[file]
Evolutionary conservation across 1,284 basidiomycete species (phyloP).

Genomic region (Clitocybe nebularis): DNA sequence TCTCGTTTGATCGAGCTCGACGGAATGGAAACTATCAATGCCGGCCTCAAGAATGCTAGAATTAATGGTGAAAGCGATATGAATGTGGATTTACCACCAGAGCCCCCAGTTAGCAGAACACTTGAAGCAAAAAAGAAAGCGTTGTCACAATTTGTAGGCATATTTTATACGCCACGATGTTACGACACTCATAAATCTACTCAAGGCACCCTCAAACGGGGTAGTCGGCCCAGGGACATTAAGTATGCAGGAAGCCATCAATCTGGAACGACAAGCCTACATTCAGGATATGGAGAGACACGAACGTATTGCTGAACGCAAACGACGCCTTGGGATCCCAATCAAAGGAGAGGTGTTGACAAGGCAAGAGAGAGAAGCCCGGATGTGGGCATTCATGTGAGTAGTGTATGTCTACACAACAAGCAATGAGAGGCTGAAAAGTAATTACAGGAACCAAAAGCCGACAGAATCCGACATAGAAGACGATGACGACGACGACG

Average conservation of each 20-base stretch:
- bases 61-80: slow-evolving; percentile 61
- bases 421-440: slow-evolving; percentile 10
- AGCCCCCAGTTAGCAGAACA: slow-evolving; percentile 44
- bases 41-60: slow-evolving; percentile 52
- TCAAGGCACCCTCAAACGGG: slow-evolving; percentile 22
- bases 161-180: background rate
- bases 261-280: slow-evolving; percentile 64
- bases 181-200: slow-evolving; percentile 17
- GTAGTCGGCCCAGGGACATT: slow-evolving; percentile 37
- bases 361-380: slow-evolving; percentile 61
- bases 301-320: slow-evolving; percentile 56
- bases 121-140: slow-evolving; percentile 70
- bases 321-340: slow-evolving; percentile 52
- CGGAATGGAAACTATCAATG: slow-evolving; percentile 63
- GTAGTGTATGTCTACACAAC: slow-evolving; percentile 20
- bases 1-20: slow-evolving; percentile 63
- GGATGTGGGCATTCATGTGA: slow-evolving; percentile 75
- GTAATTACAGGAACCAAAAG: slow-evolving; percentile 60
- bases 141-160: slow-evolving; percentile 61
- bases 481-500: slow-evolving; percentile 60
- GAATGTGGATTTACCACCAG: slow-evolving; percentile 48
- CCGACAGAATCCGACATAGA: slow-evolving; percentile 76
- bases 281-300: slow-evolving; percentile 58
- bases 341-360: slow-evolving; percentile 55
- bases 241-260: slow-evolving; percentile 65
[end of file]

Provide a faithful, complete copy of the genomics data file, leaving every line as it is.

Evolutionary conservation across 1,284 basidiomycete species (phyloP).

Genomic region (Clitocybe nebularis): DNA sequence TCTCGTTTGATCGAGCTCGACGGAATGGAAACTATCAATGCCGGCCTCAAGAATGCTAGAATTAATGGTGAAAGCGATATGAATGTGGATTTACCACCAGAGCCCCCAGTTAGCAGAACACTTGAAGCAAAAAAGAAAGCGTTGTCACAATTTGTAGGCATATTTTATACGCCACGATGTTACGACACTCATAAATCTACTCAAGGCACCCTCAAACGGGGTAGTCGGCCCAGGGACATTAAGTATGCAGGAAGCCATCAATCTGGAACGACAAGCCTACATTCAGGATATGGAGAGACACGAACGTATTGCTGAACGCAAACGACGCCTTGGGATCCCAATCAAAGGAGAGGTGTTGACAAGGCAAGAGAGAGAAGCCCGGATGTGGGCATTCATGTGAGTAGTGTATGTCTACACAACAAGCAATGAGAGGCTGAAAAGTAATTACAGGAACCAAAAGCCGACAGAATCCGACATAGAAGACGATGACGACGACGACG

Average conservation of each 20-base stretch:
- bases 61-80: slow-evolving; percentile 61
- bases 421-440: slow-evolving; percentile 10
- AGCCCCCAGTTAGCAGAACA: slow-evolving; percentile 44
- bases 41-60: slow-evolving; percentile 52
- TCAAGGCACCCTCAAACGGG: slow-evolving; percentile 22
- bases 161-180: background rate
- bases 261-280: slow-evolving; percentile 64
- bases 181-200: slow-evolving; percentile 17
- GTAGTCGGCCCAGGGACATT: slow-evolving; percentile 37
- bases 361-380: slow-evolving; percentile 61
- bases 301-320: slow-evolving; percentile 56
- bases 121-140: slow-evolving; percentile 70
- bases 321-340: slow-evolving; percentile 52
- CGGAATGGAAACTATCAATG: slow-evolving; percentile 63
- GTAGTGTATGTCTACACAAC: slow-evolving; percentile 20
- bases 1-20: slow-evolving; percentile 63
- GGATGTGGGCATTCATGTGA: slow-evolving; percentile 75
- GTAATTACAGGAACCAAAAG: slow-evolving; percentile 60
- bases 141-160: slow-evolving; percentile 61
- bases 481-500: slow-evolving; percentile 60
- GAATGTGGATTTACCACCAG: slow-evolving; percentile 48
- CCGACAGAATCCGACATAGA: slow-evolving; percentile 76
- bases 281-300: slow-evolving; percentile 58
- bases 341-360: slow-evolving; percentile 55
- bases 241-260: slow-evolving; percentile 65